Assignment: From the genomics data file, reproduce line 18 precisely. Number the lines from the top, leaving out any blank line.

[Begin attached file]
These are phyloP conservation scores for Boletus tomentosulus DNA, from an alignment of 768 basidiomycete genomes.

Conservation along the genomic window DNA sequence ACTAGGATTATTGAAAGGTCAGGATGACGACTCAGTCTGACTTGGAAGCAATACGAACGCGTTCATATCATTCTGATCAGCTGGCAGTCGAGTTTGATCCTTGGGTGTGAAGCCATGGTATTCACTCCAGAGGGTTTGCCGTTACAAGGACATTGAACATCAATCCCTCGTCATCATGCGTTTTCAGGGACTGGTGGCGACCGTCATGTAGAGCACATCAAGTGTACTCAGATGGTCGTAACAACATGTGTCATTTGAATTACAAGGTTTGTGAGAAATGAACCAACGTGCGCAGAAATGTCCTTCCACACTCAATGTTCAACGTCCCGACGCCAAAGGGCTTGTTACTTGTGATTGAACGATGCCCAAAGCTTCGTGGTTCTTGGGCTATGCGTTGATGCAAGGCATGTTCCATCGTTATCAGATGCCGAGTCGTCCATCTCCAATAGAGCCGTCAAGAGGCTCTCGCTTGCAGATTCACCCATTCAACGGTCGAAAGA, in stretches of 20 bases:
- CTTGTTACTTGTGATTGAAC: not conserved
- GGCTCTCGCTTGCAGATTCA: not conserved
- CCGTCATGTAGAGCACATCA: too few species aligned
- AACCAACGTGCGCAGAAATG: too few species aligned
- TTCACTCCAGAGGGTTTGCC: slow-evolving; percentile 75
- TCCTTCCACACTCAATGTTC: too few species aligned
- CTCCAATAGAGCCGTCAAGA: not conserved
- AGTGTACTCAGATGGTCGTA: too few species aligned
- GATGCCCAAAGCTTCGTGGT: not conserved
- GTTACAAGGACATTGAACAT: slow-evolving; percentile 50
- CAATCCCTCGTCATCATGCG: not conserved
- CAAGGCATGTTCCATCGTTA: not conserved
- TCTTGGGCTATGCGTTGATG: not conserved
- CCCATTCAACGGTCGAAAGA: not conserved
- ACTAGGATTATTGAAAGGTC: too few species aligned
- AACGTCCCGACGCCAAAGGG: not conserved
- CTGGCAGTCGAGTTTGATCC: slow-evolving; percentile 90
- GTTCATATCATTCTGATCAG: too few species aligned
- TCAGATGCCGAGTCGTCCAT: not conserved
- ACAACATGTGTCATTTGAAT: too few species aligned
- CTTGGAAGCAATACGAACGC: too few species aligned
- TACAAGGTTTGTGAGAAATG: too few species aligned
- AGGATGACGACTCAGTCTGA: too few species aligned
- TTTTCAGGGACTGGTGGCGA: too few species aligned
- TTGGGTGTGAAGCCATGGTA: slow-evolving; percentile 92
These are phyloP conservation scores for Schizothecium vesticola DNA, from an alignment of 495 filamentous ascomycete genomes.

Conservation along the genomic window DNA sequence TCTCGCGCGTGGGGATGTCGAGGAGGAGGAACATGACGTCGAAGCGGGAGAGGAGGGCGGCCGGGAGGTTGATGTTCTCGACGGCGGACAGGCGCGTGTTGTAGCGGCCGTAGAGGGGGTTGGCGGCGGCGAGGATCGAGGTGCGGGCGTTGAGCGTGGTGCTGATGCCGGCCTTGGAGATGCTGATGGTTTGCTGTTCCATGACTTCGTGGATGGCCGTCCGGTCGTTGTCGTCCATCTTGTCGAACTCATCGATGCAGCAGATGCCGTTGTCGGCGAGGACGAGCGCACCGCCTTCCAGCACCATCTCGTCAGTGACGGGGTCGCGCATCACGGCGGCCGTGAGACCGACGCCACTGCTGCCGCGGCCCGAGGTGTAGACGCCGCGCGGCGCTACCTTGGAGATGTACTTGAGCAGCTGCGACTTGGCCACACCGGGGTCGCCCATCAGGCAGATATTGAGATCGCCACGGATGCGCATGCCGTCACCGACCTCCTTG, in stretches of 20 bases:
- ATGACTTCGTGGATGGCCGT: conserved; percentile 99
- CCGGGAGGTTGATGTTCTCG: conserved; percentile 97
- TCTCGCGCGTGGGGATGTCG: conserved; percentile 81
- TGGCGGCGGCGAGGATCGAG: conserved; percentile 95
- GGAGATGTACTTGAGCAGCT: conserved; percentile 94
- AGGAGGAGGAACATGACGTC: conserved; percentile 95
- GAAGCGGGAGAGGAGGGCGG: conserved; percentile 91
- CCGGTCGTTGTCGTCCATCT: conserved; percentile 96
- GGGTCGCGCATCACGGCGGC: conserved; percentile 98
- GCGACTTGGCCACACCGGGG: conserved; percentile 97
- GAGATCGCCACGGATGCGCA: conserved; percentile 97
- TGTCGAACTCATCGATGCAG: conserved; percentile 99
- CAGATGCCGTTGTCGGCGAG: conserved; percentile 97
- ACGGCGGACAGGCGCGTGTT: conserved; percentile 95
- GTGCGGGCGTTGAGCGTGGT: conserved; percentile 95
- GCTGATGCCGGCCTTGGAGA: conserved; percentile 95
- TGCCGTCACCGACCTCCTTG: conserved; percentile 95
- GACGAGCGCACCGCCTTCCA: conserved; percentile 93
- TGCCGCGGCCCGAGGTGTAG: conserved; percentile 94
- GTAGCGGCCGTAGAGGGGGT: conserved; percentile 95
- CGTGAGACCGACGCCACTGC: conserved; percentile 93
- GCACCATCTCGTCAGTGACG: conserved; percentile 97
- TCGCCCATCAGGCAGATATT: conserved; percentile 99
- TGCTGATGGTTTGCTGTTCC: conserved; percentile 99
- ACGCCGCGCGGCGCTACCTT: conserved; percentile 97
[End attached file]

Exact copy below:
- AACGTCCCGACGCCAAAGGG: not conserved